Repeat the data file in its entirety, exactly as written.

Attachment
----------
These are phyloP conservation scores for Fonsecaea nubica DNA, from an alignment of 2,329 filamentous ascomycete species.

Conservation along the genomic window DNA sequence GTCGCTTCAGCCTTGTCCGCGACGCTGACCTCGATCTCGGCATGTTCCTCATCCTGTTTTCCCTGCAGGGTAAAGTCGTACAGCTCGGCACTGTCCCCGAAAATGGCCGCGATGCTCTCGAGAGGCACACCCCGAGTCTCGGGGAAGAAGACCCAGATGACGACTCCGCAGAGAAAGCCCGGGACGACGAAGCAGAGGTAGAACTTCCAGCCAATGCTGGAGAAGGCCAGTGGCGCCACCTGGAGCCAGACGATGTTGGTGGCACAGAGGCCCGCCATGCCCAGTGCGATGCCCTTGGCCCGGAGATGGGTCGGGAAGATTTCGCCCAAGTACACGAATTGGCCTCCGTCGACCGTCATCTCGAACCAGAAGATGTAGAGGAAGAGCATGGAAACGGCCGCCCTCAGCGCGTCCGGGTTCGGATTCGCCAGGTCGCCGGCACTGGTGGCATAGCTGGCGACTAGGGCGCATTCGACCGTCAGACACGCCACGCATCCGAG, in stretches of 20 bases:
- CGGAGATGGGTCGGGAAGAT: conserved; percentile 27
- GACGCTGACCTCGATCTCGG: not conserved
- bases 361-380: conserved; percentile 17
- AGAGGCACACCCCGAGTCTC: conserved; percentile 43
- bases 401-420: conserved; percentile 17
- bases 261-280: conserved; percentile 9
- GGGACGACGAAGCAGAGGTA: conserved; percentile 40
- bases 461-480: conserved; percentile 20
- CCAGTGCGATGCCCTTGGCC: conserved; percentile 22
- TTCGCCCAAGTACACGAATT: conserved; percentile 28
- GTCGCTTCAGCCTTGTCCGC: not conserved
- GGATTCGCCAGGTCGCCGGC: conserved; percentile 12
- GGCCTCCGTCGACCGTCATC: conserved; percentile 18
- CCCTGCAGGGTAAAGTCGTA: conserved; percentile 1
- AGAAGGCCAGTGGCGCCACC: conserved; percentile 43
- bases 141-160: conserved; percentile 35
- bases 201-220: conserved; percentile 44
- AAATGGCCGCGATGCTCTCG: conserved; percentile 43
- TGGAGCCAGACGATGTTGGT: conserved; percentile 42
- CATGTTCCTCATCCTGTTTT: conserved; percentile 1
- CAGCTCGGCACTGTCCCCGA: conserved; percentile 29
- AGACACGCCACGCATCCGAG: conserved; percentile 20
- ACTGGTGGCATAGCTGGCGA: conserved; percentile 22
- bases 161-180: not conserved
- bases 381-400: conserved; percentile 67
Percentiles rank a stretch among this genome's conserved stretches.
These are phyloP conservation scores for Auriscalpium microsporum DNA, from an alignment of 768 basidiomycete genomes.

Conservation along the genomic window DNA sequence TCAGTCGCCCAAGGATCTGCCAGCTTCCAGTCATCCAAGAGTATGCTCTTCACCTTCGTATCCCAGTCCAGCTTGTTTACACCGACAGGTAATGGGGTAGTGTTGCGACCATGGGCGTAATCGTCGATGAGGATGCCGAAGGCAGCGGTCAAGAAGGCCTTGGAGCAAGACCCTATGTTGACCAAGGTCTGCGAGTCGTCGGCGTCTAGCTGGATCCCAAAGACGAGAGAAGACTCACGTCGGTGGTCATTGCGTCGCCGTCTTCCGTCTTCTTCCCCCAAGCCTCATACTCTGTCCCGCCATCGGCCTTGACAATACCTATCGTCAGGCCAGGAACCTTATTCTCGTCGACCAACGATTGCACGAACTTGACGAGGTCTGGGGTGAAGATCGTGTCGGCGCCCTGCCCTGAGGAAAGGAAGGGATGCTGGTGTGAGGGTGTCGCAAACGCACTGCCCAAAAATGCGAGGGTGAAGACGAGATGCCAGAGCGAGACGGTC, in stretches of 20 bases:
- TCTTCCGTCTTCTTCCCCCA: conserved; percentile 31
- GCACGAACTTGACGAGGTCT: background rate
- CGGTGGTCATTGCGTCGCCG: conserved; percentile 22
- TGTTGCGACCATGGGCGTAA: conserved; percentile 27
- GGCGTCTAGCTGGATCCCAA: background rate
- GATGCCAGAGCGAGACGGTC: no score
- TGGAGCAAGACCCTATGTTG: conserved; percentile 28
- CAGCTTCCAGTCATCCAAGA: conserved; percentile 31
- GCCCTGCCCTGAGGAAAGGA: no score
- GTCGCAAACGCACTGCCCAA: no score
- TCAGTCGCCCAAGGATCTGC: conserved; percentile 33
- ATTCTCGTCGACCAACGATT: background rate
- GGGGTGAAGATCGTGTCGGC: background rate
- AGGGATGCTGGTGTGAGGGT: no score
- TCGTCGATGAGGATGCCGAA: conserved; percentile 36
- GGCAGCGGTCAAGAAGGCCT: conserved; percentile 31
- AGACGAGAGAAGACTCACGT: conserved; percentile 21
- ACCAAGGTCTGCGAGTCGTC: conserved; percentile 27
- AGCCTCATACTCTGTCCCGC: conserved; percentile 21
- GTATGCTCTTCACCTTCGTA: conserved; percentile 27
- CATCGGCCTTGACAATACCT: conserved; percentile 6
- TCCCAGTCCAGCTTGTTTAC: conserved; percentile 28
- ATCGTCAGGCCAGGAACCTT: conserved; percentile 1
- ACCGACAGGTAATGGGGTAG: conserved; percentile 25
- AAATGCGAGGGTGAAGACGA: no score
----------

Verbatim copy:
These are phyloP conservation scores for Fonsecaea nubica DNA, from an alignment of 2,329 filamentous ascomycete species.

Conservation along the genomic window DNA sequence GTCGCTTCAGCCTTGTCCGCGACGCTGACCTCGATCTCGGCATGTTCCTCATCCTGTTTTCCCTGCAGGGTAAAGTCGTACAGCTCGGCACTGTCCCCGAAAATGGCCGCGATGCTCTCGAGAGGCACACCCCGAGTCTCGGGGAAGAAGACCCAGATGACGACTCCGCAGAGAAAGCCCGGGACGACGAAGCAGAGGTAGAACTTCCAGCCAATGCTGGAGAAGGCCAGTGGCGCCACCTGGAGCCAGACGATGTTGGTGGCACAGAGGCCCGCCATGCCCAGTGCGATGCCCTTGGCCCGGAGATGGGTCGGGAAGATTTCGCCCAAGTACACGAATTGGCCTCCGTCGACCGTCATCTCGAACCAGAAGATGTAGAGGAAGAGCATGGAAACGGCCGCCCTCAGCGCGTCCGGGTTCGGATTCGCCAGGTCGCCGGCACTGGTGGCATAGCTGGCGACTAGGGCGCATTCGACCGTCAGACACGCCACGCATCCGAG, in stretches of 20 bases:
- CGGAGATGGGTCGGGAAGAT: conserved; percentile 27
- GACGCTGACCTCGATCTCGG: not conserved
- bases 361-380: conserved; percentile 17
- AGAGGCACACCCCGAGTCTC: conserved; percentile 43
- bases 401-420: conserved; percentile 17
- bases 261-280: conserved; percentile 9
- GGGACGACGAAGCAGAGGTA: conserved; percentile 40
- bases 461-480: conserved; percentile 20
- CCAGTGCGATGCCCTTGGCC: conserved; percentile 22
- TTCGCCCAAGTACACGAATT: conserved; percentile 28
- GTCGCTTCAGCCTTGTCCGC: not conserved
- GGATTCGCCAGGTCGCCGGC: conserved; percentile 12
- GGCCTCCGTCGACCGTCATC: conserved; percentile 18
- CCCTGCAGGGTAAAGTCGTA: conserved; percentile 1
- AGAAGGCCAGTGGCGCCACC: conserved; percentile 43
- bases 141-160: conserved; percentile 35
- bases 201-220: conserved; percentile 44
- AAATGGCCGCGATGCTCTCG: conserved; percentile 43
- TGGAGCCAGACGATGTTGGT: conserved; percentile 42
- CATGTTCCTCATCCTGTTTT: conserved; percentile 1
- CAGCTCGGCACTGTCCCCGA: conserved; percentile 29
- AGACACGCCACGCATCCGAG: conserved; percentile 20
- ACTGGTGGCATAGCTGGCGA: conserved; percentile 22
- bases 161-180: not conserved
- bases 381-400: conserved; percentile 67
Percentiles rank a stretch among this genome's conserved stretches.
These are phyloP conservation scores for Auriscalpium microsporum DNA, from an alignment of 768 basidiomycete genomes.

Conservation along the genomic window DNA sequence TCAGTCGCCCAAGGATCTGCCAGCTTCCAGTCATCCAAGAGTATGCTCTTCACCTTCGTATCCCAGTCCAGCTTGTTTACACCGACAGGTAATGGGGTAGTGTTGCGACCATGGGCGTAATCGTCGATGAGGATGCCGAAGGCAGCGGTCAAGAAGGCCTTGGAGCAAGACCCTATGTTGACCAAGGTCTGCGAGTCGTCGGCGTCTAGCTGGATCCCAAAGACGAGAGAAGACTCACGTCGGTGGTCATTGCGTCGCCGTCTTCCGTCTTCTTCCCCCAAGCCTCATACTCTGTCCCGCCATCGGCCTTGACAATACCTATCGTCAGGCCAGGAACCTTATTCTCGTCGACCAACGATTGCACGAACTTGACGAGGTCTGGGGTGAAGATCGTGTCGGCGCCCTGCCCTGAGGAAAGGAAGGGATGCTGGTGTGAGGGTGTCGCAAACGCACTGCCCAAAAATGCGAGGGTGAAGACGAGATGCCAGAGCGAGACGGTC, in stretches of 20 bases:
- TCTTCCGTCTTCTTCCCCCA: conserved; percentile 31
- GCACGAACTTGACGAGGTCT: background rate
- CGGTGGTCATTGCGTCGCCG: conserved; percentile 22
- TGTTGCGACCATGGGCGTAA: conserved; percentile 27
- GGCGTCTAGCTGGATCCCAA: background rate
- GATGCCAGAGCGAGACGGTC: no score
- TGGAGCAAGACCCTATGTTG: conserved; percentile 28
- CAGCTTCCAGTCATCCAAGA: conserved; percentile 31
- GCCCTGCCCTGAGGAAAGGA: no score
- GTCGCAAACGCACTGCCCAA: no score
- TCAGTCGCCCAAGGATCTGC: conserved; percentile 33
- ATTCTCGTCGACCAACGATT: background rate
- GGGGTGAAGATCGTGTCGGC: background rate
- AGGGATGCTGGTGTGAGGGT: no score
- TCGTCGATGAGGATGCCGAA: conserved; percentile 36
- GGCAGCGGTCAAGAAGGCCT: conserved; percentile 31
- AGACGAGAGAAGACTCACGT: conserved; percentile 21
- ACCAAGGTCTGCGAGTCGTC: conserved; percentile 27
- AGCCTCATACTCTGTCCCGC: conserved; percentile 21
- GTATGCTCTTCACCTTCGTA: conserved; percentile 27
- CATCGGCCTTGACAATACCT: conserved; percentile 6
- TCCCAGTCCAGCTTGTTTAC: conserved; percentile 28
- ATCGTCAGGCCAGGAACCTT: conserved; percentile 1
- ACCGACAGGTAATGGGGTAG: conserved; percentile 25
- AAATGCGAGGGTGAAGACGA: no score